What I Learned the Week of 5/25

Following are several things I learned (or had known, forgot, and learned again) the week of May 25. Hopefully you will learn a few things also.

1. Early Saturday morning I saw a female Rose-breasted Grosbeak.  I couldn’t tell if she was carrying anything like nesting material. It seemed late in the season to see a Grosbeak, especially a female.  Then later on the day I saw three males.  So did I really know S&D (status and distribution) on Rose-breasted Grosbeaks?  My recollection was that I might see one or two during the summer. But was I mixing up all the years I lived in Illinois?

RBGR Range

The black square are the borders of Johnson County. More or less. Source: xeno-canto

So I checked.  Johnson County is on the southern edge of Rose-breasted Grosbeak’s breeding range which means they will be seen by a few people in Central and Southern Indiana during the breeding season. I have seem a few the last couple of years but the sightings were early June and late July.  So I will keep frequenting the area to see if I can get proof of breeding.

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Male Rose-breasted Grosbeak singing at Atterbury FWA. 5/30/15

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Same bird as above photo.

2.  I came across two male Willow Flycatchers calling.  I wondered if I could use them to track back to a nest?

Nope. According to The Birds of North America Online and I quote “Female selects site, collects nest material, and builds nest while male perches nearby.”

I’m sure there is a joke there describing female-male human relations but I will let it pass.  I will look for a nest the old fashioned way.  Get lucky.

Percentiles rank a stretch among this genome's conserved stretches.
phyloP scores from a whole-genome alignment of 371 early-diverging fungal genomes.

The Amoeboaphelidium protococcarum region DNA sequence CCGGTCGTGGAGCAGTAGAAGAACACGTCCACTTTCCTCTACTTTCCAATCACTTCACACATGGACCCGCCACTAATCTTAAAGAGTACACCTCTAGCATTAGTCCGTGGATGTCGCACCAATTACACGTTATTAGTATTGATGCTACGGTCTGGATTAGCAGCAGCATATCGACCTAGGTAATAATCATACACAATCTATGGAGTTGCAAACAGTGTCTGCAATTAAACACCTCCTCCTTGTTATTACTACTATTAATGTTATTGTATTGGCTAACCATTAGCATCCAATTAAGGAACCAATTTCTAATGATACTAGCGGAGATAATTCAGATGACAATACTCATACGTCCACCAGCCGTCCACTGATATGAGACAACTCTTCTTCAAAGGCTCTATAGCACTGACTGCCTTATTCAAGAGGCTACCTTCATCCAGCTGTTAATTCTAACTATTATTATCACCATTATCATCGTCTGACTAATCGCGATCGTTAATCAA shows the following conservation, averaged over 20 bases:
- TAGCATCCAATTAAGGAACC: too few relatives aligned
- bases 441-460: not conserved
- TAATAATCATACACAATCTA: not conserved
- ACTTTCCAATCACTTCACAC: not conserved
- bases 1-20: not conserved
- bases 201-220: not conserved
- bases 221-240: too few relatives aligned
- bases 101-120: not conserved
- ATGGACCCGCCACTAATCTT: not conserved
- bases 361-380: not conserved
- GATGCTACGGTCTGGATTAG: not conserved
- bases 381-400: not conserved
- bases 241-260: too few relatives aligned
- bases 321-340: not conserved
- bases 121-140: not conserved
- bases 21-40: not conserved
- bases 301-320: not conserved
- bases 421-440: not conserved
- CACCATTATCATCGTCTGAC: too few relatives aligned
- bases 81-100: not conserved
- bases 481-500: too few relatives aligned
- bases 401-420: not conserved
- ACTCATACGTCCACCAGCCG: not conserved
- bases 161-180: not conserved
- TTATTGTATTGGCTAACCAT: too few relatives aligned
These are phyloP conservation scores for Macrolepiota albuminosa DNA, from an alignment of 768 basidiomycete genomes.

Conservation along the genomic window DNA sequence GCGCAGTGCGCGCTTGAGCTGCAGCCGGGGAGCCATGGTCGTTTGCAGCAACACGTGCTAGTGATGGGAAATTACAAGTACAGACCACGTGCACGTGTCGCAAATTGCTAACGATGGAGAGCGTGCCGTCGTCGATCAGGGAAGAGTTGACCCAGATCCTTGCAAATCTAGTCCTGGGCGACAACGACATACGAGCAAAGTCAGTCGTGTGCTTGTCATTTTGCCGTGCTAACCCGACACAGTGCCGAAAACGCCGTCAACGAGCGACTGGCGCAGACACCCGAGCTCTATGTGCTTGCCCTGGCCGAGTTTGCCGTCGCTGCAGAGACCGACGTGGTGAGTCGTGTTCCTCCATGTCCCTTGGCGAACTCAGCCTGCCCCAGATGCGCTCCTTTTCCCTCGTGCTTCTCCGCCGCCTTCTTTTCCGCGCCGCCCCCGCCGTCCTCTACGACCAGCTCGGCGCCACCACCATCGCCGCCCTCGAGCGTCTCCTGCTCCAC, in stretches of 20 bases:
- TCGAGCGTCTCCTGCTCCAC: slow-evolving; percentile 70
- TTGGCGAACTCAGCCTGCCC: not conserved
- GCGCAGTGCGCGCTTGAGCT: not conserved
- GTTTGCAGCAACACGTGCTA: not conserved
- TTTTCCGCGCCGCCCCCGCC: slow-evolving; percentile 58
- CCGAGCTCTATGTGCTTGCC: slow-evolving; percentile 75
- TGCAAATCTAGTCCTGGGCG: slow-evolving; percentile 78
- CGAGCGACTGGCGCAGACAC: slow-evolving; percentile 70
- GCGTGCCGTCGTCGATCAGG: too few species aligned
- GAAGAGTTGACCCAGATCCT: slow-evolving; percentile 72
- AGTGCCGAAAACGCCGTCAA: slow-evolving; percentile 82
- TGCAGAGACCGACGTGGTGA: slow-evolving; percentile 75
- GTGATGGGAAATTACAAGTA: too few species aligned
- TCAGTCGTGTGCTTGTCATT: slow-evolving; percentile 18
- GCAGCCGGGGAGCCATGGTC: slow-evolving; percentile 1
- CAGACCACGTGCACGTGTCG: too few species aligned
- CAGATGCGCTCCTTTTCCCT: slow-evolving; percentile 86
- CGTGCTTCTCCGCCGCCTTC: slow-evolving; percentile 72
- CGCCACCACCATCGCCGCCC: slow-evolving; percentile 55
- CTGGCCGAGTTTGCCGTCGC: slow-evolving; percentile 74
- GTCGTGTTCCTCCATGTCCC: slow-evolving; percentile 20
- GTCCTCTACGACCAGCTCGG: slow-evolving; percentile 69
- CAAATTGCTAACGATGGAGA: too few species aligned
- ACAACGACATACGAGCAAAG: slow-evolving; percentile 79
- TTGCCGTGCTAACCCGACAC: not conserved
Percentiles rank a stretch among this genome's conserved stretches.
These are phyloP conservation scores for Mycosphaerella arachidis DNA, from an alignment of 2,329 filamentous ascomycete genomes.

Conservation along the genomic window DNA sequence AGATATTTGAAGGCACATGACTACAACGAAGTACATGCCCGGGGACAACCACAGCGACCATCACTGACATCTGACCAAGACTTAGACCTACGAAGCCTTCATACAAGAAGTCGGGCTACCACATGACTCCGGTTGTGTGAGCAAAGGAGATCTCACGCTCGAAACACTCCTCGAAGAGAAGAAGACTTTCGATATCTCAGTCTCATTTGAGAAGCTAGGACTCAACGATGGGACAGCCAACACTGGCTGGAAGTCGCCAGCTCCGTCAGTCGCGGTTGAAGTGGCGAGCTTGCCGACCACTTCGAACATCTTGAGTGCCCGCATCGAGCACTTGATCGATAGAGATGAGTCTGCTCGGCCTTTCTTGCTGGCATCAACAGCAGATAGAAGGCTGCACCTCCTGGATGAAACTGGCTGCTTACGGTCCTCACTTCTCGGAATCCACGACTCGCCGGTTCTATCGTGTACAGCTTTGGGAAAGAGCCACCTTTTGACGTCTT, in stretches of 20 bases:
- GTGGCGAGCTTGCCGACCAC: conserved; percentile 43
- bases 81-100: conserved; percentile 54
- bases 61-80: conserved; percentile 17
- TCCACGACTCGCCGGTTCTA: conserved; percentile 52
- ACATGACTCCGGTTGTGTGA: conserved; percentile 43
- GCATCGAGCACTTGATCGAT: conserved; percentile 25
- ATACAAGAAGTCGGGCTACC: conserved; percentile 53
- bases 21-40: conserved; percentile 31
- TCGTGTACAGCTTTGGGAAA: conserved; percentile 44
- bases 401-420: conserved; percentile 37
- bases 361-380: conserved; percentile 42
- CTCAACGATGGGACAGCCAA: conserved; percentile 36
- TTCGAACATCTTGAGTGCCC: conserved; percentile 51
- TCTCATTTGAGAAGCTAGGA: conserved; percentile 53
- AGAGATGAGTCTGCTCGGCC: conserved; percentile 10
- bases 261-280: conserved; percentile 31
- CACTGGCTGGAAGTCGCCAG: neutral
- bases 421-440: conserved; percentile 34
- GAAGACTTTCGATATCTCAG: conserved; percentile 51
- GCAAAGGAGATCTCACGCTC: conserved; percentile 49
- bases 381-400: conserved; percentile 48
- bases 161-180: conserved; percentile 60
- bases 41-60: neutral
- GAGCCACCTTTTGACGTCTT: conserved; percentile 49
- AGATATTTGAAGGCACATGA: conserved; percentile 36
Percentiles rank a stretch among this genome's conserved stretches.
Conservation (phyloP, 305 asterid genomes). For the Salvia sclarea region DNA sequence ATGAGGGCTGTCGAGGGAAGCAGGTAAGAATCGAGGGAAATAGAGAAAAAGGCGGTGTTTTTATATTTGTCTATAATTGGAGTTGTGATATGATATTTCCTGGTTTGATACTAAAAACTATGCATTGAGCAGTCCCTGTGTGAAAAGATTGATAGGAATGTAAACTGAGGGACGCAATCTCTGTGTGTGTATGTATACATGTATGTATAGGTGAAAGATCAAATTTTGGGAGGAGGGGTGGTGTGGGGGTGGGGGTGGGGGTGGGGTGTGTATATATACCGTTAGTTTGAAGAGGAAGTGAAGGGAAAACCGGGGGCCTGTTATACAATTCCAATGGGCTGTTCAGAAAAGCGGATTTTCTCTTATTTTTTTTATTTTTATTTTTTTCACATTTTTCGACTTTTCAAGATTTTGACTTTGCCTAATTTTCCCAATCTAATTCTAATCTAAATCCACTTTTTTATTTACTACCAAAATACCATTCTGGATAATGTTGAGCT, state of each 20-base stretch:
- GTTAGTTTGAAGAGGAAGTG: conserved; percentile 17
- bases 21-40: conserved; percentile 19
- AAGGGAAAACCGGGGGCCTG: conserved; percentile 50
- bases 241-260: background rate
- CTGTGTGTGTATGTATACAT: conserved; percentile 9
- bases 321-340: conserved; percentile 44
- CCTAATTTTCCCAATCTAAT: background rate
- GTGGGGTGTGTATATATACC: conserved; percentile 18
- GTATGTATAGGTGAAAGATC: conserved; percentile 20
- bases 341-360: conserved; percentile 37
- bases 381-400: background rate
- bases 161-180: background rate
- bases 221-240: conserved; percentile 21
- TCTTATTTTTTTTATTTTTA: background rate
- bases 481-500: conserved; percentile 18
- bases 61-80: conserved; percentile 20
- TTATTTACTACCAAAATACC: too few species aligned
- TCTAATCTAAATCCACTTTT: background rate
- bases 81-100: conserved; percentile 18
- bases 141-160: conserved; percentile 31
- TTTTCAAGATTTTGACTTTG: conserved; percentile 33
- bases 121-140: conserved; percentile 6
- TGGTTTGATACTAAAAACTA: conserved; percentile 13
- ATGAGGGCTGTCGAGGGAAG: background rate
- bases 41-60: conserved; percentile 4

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Male Willow Flycatcher. Atterbury FWA 5/30/15

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3. Keeping on the nesting topic I learned that both Eastern Towhees and Field Sparrows start the breeding season building their nests on the ground.  The later in the breeding season it gets they tend to build nests higher and higher in bushes.  First starting in lower bush branches and then lastly slightly higher branches.

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I watched this Field Sparrow for a length of time but it never did heard back to a nest area. Atterbury FWA 5/30/15

4. Put a pair of dry socks and shoes in the trunk if you are going to walk in high wet grass all morning.

5. I learned that Wood Thrushes do sing out in the open. I don’t think I have ever seen a Wood Thrush singing in the open for any length of time.  Let alone at the top of a taller tree. This guy was singing for at least 20 minutes.  But he never did get out in the sun for a better picture.

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Wood Thrush singing from the top of a dead tree. Atterbury FWA 5/30/15

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6. In the really “too much information”, The Birds of North America Online has a small section devoted to preening which I have always passed over. But Saturday I had the opportunity to watch a Common Yellowthroat preening and wanted to know what they had to say.

“Preens at all times of day. Normally scratches head with foot over wing, but may (rarely) scratch under wing.”

And I was glad to see that this Common Yellowthroat was normal on his scratching.

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If you click on the photo and enlarge, you can see the Common Yellowthroat is using over the foot over wing movement to scratch. Atterbury FWA 5/30/15

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